Background: Deficient functional renal mass leads to progressive renal injury owing to the detrimental effects of glomerular hyperfiltration. Therefore, renal transplant mass is an important determinant of outcome.
Materials and methods: We retrospectively analyzed 614 living donor renal transplantations performed from 1979 to 2002. Patients were divided into 4 groups according to donor-recipient gender differences: group 1 (male to male), group 2 (male to female), group 3 (female to male), and group 4 (female to female). We analyzed the clinical and immunological data to compare the 4 groups with respect to long-term graft survival, age gender, acute rejection episodes an HLA matching. We used the Kaplan-Meier method with the log-rank test to assess graft survival.
Results: The actuarial graft survival rate was 86.24% at 5 years for donors younger than 50 years of age compared with 73.15% for those older than 50 years (P = .0000). The graft survival from younger donors than recipients was 85.23% at 5 years compared with 80.35% for older donors (P = .0213). The graft survival of group 3 (female donor to male recipient) was 75.12% at 5 years compared with 85.72%, 85.33%, and 83.16% for groups 1, 2, and 4, respectively (P = .0165). The main parameters significantly associated with graft survival were donor age (P = .0000), acute rejection episode (P = .0000), donor gender (P = .0215). HLA-DR matching (P = .0516), and donor and recipient age matching (P = .0213).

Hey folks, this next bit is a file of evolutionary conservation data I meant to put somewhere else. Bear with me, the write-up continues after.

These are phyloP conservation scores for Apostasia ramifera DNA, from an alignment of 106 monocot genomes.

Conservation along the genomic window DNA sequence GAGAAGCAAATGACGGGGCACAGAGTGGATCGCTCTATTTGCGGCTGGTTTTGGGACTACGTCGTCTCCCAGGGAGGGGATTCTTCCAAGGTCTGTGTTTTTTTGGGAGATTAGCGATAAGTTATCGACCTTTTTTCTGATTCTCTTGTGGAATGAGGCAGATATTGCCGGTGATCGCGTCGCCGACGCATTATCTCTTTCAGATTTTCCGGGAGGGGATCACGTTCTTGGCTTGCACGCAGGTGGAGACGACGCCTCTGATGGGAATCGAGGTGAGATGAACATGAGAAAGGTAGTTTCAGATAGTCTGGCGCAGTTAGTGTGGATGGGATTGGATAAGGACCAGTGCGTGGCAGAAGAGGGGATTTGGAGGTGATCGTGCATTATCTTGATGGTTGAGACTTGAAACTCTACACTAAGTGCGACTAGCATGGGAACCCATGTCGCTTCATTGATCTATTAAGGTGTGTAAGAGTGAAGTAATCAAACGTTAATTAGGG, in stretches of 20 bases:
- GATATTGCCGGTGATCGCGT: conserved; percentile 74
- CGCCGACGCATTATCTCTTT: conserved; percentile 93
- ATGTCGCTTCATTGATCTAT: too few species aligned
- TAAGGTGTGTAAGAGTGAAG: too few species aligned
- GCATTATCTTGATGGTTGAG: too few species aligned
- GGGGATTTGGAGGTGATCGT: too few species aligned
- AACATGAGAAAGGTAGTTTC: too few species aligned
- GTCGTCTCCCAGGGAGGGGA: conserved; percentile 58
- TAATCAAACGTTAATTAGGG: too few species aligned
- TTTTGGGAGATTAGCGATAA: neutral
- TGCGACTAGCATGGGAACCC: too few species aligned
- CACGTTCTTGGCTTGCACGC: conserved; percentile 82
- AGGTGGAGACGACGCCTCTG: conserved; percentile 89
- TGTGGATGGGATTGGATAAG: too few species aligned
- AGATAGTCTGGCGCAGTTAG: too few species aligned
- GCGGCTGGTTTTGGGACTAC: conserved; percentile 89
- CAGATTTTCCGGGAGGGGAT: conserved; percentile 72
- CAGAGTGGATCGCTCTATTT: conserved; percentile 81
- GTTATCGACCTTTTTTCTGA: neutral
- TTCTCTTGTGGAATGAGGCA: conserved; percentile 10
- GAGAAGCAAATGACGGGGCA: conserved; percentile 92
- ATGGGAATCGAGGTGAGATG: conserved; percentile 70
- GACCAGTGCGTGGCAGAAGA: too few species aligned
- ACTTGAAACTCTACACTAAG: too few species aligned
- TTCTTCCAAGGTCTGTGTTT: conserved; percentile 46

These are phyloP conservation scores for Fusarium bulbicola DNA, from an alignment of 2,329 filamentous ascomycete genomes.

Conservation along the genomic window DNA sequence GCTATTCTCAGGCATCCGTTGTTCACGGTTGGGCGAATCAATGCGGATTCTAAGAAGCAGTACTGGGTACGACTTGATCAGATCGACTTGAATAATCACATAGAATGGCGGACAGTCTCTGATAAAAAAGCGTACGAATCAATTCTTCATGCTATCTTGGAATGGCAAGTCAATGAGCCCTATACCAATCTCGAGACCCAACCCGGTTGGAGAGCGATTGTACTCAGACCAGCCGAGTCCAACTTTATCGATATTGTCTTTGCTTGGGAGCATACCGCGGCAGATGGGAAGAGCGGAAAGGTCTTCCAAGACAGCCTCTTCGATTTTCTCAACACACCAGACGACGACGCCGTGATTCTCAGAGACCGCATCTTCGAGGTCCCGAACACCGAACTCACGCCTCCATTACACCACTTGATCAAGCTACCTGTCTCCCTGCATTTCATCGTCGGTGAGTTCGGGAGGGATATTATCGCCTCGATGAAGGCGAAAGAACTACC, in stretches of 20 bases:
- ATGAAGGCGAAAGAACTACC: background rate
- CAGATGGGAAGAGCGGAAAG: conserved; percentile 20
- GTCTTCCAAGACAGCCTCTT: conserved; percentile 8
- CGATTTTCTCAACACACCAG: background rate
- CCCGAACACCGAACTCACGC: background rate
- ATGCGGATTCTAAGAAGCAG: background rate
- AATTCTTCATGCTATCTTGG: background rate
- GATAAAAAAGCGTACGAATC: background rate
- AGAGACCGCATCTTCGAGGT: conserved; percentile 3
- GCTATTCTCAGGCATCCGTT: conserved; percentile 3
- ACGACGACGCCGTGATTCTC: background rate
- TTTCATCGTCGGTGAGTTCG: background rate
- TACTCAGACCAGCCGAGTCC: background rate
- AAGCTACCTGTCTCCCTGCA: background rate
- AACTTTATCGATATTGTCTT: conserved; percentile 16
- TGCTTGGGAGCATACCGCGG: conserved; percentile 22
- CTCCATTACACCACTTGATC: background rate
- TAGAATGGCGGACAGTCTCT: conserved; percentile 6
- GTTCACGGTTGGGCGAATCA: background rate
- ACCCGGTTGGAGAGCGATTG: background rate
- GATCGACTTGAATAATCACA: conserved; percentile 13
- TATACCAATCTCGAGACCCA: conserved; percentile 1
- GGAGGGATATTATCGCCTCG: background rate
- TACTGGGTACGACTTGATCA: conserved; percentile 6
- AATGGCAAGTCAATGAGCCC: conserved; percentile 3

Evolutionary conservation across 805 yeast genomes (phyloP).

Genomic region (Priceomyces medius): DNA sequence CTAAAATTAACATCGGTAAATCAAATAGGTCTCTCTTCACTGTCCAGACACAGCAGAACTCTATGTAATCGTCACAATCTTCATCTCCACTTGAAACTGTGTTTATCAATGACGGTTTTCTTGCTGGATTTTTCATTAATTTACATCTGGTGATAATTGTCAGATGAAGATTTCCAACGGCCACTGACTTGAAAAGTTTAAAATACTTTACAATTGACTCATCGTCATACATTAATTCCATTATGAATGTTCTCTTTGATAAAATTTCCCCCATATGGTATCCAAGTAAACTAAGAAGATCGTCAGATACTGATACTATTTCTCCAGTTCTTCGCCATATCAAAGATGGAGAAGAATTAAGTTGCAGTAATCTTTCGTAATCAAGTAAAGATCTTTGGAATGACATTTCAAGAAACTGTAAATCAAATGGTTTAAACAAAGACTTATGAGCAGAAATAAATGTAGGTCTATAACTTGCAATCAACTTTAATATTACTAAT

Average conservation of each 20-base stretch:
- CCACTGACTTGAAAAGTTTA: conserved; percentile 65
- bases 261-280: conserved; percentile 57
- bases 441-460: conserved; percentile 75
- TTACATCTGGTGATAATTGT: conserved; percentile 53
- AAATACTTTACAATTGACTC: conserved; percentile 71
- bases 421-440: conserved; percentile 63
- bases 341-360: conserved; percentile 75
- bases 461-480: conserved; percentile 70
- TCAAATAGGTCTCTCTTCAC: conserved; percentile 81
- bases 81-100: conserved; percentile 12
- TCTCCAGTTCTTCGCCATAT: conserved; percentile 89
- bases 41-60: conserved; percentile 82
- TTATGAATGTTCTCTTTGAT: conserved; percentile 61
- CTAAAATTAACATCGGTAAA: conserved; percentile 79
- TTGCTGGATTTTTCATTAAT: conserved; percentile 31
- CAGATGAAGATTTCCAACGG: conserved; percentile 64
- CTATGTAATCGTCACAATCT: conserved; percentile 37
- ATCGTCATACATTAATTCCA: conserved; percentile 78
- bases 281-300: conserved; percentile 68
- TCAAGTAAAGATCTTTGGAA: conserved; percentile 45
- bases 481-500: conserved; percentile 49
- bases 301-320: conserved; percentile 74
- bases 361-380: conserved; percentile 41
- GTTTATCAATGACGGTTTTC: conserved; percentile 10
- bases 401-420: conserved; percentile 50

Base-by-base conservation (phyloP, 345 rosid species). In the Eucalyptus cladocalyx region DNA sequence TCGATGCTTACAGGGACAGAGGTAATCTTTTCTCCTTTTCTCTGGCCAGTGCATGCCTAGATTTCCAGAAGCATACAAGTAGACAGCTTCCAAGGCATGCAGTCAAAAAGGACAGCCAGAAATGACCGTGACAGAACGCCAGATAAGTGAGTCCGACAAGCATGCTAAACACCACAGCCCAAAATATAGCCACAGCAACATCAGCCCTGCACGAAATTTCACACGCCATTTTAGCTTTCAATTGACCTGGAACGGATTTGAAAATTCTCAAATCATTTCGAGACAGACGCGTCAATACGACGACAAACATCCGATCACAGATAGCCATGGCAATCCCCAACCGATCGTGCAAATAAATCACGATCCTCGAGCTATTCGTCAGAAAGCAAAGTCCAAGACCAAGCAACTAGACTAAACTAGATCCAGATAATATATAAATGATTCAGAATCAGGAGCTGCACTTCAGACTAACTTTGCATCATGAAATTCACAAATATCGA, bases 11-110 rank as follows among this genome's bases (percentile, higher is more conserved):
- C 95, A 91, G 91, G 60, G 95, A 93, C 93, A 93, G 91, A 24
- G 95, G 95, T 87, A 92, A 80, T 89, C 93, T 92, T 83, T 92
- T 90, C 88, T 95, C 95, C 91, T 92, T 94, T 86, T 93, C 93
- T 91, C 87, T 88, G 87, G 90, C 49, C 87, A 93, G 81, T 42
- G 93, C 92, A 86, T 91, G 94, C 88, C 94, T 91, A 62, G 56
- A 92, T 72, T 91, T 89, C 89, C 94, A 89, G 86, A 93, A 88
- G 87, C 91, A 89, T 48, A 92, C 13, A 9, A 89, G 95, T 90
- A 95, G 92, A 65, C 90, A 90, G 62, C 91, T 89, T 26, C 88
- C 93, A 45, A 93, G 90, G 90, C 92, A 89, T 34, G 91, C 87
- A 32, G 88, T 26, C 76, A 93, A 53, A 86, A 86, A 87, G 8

Conclusions: The results suggest that the sex and age matching between donors and recipients should be considered as a criterion in the choice of donor and recipient pairs for living donor renal transplantation.